Last night, right before sitting down to dinner, I did something I rarely ever do. I answered the phone even though the caller ID clearly identified the caller as “Marketing Firm” (602-889-3656). I’ve been dodging calls from this particular marketing firm for over a week and I was anxious to give them a piece of my mind. I was curious to find out what part of the “do not call list” they didn’t understand?
To my surprise, the marketing firm was calling on behalf of Charter Communications. I’ve been a happy DirectTV subscriber for years, but recently signed up for Charter cable after moving into an apartment for a few months while my home is being renovated.
“We understand that you’ve recently cancelled your Charter cable, we’d like to know what the reason is. Was it too expensive?”
That’s when my head nearly exploded. My life with Charter cable was brief and torturous. It lasted all of seven days before I returned the box and cancelled all but my internet access. And now they’re calling me right before dinner to ask why I cancelled my service?! If they’d only listened to my complaints while I was still a subscriber they’d already have that information.
During my week with Charter cable, I called support on several occasions to attempt to resolve serious problems with my Charter DVR — a Scientific Atlanta model that must have been a rebranded DuroSport. When I finally indicated the problems were so serious that I was going to cancel my service, Charter support wasn’t interested.
Now that I actually have cancelled my service they won’t leave me alone.
I started to explain to the marketing firm that the price of Charter’s service had nothing to do with it. At this point I wouldn’t have Charter Cable even if it was free.
I was in the middle of explaining the many reasons why Charter cable sucks, when the lady from the marketing firm made it clear that she wasn’t really interested, and hung up.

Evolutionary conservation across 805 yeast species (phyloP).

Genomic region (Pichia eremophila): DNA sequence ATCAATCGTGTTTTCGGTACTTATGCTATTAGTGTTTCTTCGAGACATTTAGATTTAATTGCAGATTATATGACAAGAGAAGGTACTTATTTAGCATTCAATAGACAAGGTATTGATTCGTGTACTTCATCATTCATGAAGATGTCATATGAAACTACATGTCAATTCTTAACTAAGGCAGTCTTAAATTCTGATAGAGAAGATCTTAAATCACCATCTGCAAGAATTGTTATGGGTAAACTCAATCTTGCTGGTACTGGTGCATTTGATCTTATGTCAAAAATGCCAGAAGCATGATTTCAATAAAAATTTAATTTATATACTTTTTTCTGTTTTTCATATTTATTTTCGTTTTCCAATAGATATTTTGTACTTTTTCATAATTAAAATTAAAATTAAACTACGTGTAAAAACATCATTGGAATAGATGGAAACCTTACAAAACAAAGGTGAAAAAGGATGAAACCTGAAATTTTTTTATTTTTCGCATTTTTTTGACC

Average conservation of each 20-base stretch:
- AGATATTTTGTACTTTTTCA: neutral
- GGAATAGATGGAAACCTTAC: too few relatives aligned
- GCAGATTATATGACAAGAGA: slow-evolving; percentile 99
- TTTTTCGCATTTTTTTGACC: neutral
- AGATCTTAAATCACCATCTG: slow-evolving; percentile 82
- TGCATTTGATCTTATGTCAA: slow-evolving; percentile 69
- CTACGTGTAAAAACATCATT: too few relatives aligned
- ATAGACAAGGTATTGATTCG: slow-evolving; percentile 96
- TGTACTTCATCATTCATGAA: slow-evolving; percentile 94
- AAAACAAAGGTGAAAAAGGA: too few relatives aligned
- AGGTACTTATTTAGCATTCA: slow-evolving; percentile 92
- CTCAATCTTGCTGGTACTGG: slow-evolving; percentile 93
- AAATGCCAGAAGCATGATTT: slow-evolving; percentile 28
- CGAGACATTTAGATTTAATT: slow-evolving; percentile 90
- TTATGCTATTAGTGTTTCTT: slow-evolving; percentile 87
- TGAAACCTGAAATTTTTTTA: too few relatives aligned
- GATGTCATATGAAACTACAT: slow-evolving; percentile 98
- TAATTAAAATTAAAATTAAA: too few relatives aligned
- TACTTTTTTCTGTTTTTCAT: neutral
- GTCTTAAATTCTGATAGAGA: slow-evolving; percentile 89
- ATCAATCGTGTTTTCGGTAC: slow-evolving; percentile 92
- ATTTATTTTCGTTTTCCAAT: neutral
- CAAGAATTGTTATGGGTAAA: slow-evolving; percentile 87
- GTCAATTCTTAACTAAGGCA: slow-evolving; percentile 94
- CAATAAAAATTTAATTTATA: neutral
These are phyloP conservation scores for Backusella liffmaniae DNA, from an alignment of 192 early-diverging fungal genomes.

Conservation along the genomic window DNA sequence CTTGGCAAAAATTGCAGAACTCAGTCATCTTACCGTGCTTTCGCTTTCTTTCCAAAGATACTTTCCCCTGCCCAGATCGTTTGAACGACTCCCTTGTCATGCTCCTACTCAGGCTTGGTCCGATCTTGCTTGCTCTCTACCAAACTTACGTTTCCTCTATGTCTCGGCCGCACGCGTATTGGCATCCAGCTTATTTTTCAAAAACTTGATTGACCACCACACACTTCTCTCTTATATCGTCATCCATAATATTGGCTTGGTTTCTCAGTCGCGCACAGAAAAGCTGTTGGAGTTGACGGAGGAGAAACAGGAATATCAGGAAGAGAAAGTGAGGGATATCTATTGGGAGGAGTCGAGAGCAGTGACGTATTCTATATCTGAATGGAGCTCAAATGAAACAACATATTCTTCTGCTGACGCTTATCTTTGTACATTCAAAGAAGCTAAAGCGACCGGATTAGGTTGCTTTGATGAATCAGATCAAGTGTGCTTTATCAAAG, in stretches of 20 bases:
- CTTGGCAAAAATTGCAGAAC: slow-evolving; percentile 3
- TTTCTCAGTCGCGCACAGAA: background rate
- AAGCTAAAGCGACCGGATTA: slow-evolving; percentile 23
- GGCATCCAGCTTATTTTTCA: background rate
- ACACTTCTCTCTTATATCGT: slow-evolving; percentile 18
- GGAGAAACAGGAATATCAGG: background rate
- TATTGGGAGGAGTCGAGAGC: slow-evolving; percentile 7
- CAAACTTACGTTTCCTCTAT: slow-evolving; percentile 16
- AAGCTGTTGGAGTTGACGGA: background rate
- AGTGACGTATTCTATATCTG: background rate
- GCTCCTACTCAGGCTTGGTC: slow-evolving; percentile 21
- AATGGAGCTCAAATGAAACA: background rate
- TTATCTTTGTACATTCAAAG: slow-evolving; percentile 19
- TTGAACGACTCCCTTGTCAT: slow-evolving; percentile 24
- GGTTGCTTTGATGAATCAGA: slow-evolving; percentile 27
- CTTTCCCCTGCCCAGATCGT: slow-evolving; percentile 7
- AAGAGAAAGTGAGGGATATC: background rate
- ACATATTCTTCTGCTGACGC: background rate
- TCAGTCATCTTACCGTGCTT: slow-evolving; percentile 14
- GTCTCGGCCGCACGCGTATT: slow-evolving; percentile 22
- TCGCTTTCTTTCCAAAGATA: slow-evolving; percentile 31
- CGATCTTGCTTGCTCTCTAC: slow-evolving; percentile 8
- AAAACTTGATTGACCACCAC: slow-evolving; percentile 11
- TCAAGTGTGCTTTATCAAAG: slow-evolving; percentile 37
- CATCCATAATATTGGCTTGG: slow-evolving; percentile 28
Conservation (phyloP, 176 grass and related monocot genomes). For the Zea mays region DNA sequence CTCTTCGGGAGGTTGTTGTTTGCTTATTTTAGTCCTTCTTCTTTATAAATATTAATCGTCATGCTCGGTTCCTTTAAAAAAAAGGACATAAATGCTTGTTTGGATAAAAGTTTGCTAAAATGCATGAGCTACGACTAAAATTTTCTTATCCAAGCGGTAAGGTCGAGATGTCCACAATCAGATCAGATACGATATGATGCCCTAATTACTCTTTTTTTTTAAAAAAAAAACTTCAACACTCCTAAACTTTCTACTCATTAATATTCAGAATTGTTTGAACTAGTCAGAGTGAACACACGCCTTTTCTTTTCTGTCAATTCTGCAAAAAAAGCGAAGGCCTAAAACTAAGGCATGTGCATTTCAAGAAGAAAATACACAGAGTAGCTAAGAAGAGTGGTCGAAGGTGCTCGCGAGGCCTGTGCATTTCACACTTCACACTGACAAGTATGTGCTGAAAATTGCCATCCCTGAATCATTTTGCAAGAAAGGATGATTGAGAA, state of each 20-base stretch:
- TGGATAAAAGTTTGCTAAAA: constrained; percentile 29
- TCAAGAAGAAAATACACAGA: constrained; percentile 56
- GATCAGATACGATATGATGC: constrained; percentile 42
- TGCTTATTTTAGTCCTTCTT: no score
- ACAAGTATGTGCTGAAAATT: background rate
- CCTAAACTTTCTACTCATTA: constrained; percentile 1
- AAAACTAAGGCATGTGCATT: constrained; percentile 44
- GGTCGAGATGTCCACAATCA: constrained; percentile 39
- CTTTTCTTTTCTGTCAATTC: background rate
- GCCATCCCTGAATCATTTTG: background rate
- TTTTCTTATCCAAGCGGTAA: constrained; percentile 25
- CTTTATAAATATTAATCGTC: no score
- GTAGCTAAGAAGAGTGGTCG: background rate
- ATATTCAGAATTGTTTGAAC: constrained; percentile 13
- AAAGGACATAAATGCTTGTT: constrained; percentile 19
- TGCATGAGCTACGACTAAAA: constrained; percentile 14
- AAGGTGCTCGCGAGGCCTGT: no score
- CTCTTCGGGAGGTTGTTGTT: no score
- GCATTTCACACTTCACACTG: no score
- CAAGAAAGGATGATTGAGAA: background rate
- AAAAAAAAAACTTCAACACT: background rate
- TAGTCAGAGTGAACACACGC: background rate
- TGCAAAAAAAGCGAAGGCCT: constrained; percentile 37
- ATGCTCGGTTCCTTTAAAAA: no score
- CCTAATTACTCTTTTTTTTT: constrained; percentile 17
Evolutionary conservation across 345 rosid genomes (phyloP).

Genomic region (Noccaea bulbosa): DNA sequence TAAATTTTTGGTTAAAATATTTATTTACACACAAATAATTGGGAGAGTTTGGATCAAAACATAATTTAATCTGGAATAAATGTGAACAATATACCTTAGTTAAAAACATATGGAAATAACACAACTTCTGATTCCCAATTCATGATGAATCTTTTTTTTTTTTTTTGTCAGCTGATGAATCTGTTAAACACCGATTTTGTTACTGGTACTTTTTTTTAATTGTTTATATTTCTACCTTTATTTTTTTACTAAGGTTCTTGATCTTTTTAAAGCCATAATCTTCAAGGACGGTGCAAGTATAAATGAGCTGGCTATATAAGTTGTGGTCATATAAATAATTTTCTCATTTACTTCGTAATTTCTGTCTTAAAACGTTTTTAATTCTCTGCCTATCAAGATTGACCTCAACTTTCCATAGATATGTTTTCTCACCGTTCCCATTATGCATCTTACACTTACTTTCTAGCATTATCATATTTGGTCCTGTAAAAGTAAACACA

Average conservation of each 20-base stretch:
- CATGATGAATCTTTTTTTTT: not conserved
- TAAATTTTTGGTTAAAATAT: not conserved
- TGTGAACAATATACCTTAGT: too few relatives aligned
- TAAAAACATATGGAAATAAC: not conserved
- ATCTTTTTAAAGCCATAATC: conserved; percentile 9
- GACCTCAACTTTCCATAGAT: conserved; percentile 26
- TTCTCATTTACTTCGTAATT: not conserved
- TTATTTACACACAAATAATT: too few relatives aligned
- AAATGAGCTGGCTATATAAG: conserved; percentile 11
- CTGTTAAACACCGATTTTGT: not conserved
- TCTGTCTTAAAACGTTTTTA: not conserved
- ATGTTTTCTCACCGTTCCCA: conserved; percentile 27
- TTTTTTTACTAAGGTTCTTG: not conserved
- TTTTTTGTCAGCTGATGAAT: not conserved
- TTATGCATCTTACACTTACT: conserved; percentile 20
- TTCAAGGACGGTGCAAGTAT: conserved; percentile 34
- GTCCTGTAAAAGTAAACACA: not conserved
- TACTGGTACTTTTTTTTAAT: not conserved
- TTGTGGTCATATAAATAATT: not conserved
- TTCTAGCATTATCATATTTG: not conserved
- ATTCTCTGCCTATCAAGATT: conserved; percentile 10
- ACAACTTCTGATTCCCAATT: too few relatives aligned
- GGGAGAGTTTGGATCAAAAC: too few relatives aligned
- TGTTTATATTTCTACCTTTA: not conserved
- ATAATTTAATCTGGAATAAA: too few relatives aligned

That’s too bad, because if she’d stayed on the line she might have actually learned something about why Charter’s cable service doesn’t meet the most basic expectations of the modern media consumer. That seems like the sort of information that Charter’s marketing firm might find useful.
My biggest problem with Charter involves the company’s DVR offering. Cable without a DVR is simply not worth having. After seven years of living with TiVo there’s no turning back. Our family viewing habits have been irrevocably changed.
Having cable without a DVR is like having water without a drinking glass. You can stick your head under the faucet and hope for the best, but really, what’s the point. The difference, of course, is that you need water to live. I can easily live without Charter cable.
Charter’s DVR is worse than no DVR at all. It’s a DVR that leaves you wondering if you really recorded that episode of Lost. During my admittedly brief testing period this DVR missed 3 out of every 4 programs it was scheduled to record. At some point it’s easier to just watch live TV, but that’s something I’m not going to do again in my lifetime.
Charter’s customer service is hopeless. While other companies have outsourced phone support to India, Charter seems to have outsourced support to a state prison system. After numerous calls to Charter’s support line I’m positive that I was speaking with inmates on death row. These are guys (yes, they were all guys) who don’t even seem to know what a DVR is. Worse yet, they don’t care. They sound like they’ve had the life sucked out of them while they wait out their final days wondering what their last meal is going to be.
I could go on, but I won’t bore you with the details about how I was double charged during my initial order, the problems I had with the installer, or how Charter’s other marketing firm calls me nearly every day to see if I’d like to sign up for phone service (because, obviously, Charter’s the kind of company you can count on if you ever need to dial 911).
Charter is operating as if cable companies still have a monopoly. While technically they do (as indicated by the franchise fee on my monthly bill — amazingly, consumers still get taxed for this kind of monopoly) these days there’s plenty of competition for delivery of video content.
I’m happy to spend the next three months consuming media from the huge number of alternate distribution sources available to me. Periodically, I’ll be reporting on my experience here on Medialoper. So far, the early results have been good. Just last week a shadowy figure dropped an unmarked DVD on our doorstep. It turned out to be the final two episodes of Torchwood.
A couple weeks without Charter cable and we’re already ahead on one of our favorite shows.